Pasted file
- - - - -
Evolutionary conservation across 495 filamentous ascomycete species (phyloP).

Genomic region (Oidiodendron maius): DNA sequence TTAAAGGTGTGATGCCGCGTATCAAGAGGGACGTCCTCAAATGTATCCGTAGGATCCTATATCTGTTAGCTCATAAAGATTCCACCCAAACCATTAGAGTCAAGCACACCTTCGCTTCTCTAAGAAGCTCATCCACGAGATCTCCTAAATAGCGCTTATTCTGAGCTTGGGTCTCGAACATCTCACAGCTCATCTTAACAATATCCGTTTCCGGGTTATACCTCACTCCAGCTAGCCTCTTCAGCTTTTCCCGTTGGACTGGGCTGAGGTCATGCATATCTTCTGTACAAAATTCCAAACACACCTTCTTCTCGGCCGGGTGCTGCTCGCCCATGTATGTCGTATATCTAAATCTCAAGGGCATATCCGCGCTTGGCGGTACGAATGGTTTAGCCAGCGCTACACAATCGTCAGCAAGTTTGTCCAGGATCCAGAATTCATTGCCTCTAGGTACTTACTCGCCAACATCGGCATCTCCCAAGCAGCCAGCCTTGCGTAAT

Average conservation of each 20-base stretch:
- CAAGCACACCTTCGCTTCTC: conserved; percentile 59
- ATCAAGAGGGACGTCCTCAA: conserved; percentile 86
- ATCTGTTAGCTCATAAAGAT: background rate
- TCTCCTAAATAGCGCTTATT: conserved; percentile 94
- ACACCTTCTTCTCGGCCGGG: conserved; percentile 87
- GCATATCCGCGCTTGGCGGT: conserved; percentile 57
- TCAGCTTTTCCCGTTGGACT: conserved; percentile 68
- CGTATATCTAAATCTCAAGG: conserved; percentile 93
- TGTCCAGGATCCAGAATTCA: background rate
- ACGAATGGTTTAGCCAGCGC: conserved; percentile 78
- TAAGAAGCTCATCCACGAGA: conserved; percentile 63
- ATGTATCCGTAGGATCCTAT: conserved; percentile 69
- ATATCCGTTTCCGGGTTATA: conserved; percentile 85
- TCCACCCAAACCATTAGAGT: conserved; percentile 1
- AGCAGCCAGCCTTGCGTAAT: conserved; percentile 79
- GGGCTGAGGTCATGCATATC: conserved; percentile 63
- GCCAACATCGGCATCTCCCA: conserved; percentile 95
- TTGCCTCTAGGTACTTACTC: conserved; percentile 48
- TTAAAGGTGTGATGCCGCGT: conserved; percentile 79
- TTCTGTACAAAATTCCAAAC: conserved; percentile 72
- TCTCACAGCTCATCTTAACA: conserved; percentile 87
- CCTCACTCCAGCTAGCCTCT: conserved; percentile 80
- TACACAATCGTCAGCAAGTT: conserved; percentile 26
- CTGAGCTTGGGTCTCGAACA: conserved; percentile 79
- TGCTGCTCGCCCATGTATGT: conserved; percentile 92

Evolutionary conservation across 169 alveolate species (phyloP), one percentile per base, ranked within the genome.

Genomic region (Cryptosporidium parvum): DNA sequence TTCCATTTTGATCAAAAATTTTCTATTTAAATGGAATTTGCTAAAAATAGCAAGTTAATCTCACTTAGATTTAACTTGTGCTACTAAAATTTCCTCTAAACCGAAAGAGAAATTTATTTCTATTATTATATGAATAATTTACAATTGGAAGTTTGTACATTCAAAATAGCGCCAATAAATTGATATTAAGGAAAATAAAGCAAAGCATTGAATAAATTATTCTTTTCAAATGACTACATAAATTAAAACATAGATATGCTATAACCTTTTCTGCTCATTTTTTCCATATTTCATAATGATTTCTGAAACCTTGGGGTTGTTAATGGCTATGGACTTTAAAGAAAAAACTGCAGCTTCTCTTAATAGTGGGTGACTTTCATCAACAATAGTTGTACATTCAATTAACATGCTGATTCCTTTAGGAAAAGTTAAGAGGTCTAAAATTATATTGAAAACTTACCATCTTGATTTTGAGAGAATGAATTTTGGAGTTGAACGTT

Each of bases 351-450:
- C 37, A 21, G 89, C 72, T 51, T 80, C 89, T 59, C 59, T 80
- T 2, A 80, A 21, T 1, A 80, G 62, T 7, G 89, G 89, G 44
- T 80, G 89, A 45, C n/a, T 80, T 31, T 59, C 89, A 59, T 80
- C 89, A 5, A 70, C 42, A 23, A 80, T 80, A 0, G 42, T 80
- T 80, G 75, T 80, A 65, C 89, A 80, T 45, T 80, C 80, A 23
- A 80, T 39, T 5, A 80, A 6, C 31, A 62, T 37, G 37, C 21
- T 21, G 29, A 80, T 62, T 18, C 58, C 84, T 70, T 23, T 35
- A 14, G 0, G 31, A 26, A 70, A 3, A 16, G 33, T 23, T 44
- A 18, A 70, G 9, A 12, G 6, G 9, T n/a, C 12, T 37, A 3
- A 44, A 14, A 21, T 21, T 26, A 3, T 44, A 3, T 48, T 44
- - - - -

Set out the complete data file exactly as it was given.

Evolutionary conservation across 495 filamentous ascomycete species (phyloP).

Genomic region (Oidiodendron maius): DNA sequence TTAAAGGTGTGATGCCGCGTATCAAGAGGGACGTCCTCAAATGTATCCGTAGGATCCTATATCTGTTAGCTCATAAAGATTCCACCCAAACCATTAGAGTCAAGCACACCTTCGCTTCTCTAAGAAGCTCATCCACGAGATCTCCTAAATAGCGCTTATTCTGAGCTTGGGTCTCGAACATCTCACAGCTCATCTTAACAATATCCGTTTCCGGGTTATACCTCACTCCAGCTAGCCTCTTCAGCTTTTCCCGTTGGACTGGGCTGAGGTCATGCATATCTTCTGTACAAAATTCCAAACACACCTTCTTCTCGGCCGGGTGCTGCTCGCCCATGTATGTCGTATATCTAAATCTCAAGGGCATATCCGCGCTTGGCGGTACGAATGGTTTAGCCAGCGCTACACAATCGTCAGCAAGTTTGTCCAGGATCCAGAATTCATTGCCTCTAGGTACTTACTCGCCAACATCGGCATCTCCCAAGCAGCCAGCCTTGCGTAAT

Average conservation of each 20-base stretch:
- CAAGCACACCTTCGCTTCTC: conserved; percentile 59
- ATCAAGAGGGACGTCCTCAA: conserved; percentile 86
- ATCTGTTAGCTCATAAAGAT: background rate
- TCTCCTAAATAGCGCTTATT: conserved; percentile 94
- ACACCTTCTTCTCGGCCGGG: conserved; percentile 87
- GCATATCCGCGCTTGGCGGT: conserved; percentile 57
- TCAGCTTTTCCCGTTGGACT: conserved; percentile 68
- CGTATATCTAAATCTCAAGG: conserved; percentile 93
- TGTCCAGGATCCAGAATTCA: background rate
- ACGAATGGTTTAGCCAGCGC: conserved; percentile 78
- TAAGAAGCTCATCCACGAGA: conserved; percentile 63
- ATGTATCCGTAGGATCCTAT: conserved; percentile 69
- ATATCCGTTTCCGGGTTATA: conserved; percentile 85
- TCCACCCAAACCATTAGAGT: conserved; percentile 1
- AGCAGCCAGCCTTGCGTAAT: conserved; percentile 79
- GGGCTGAGGTCATGCATATC: conserved; percentile 63
- GCCAACATCGGCATCTCCCA: conserved; percentile 95
- TTGCCTCTAGGTACTTACTC: conserved; percentile 48
- TTAAAGGTGTGATGCCGCGT: conserved; percentile 79
- TTCTGTACAAAATTCCAAAC: conserved; percentile 72
- TCTCACAGCTCATCTTAACA: conserved; percentile 87
- CCTCACTCCAGCTAGCCTCT: conserved; percentile 80
- TACACAATCGTCAGCAAGTT: conserved; percentile 26
- CTGAGCTTGGGTCTCGAACA: conserved; percentile 79
- TGCTGCTCGCCCATGTATGT: conserved; percentile 92

Evolutionary conservation across 169 alveolate species (phyloP), one percentile per base, ranked within the genome.

Genomic region (Cryptosporidium parvum): DNA sequence TTCCATTTTGATCAAAAATTTTCTATTTAAATGGAATTTGCTAAAAATAGCAAGTTAATCTCACTTAGATTTAACTTGTGCTACTAAAATTTCCTCTAAACCGAAAGAGAAATTTATTTCTATTATTATATGAATAATTTACAATTGGAAGTTTGTACATTCAAAATAGCGCCAATAAATTGATATTAAGGAAAATAAAGCAAAGCATTGAATAAATTATTCTTTTCAAATGACTACATAAATTAAAACATAGATATGCTATAACCTTTTCTGCTCATTTTTTCCATATTTCATAATGATTTCTGAAACCTTGGGGTTGTTAATGGCTATGGACTTTAAAGAAAAAACTGCAGCTTCTCTTAATAGTGGGTGACTTTCATCAACAATAGTTGTACATTCAATTAACATGCTGATTCCTTTAGGAAAAGTTAAGAGGTCTAAAATTATATTGAAAACTTACCATCTTGATTTTGAGAGAATGAATTTTGGAGTTGAACGTT

Each of bases 351-450:
- C 37, A 21, G 89, C 72, T 51, T 80, C 89, T 59, C 59, T 80
- T 2, A 80, A 21, T 1, A 80, G 62, T 7, G 89, G 89, G 44
- T 80, G 89, A 45, C n/a, T 80, T 31, T 59, C 89, A 59, T 80
- C 89, A 5, A 70, C 42, A 23, A 80, T 80, A 0, G 42, T 80
- T 80, G 75, T 80, A 65, C 89, A 80, T 45, T 80, C 80, A 23
- A 80, T 39, T 5, A 80, A 6, C 31, A 62, T 37, G 37, C 21
- T 21, G 29, A 80, T 62, T 18, C 58, C 84, T 70, T 23, T 35
- A 14, G 0, G 31, A 26, A 70, A 3, A 16, G 33, T 23, T 44
- A 18, A 70, G 9, A 12, G 6, G 9, T n/a, C 12, T 37, A 3
- A 44, A 14, A 21, T 21, T 26, A 3, T 44, A 3, T 48, T 44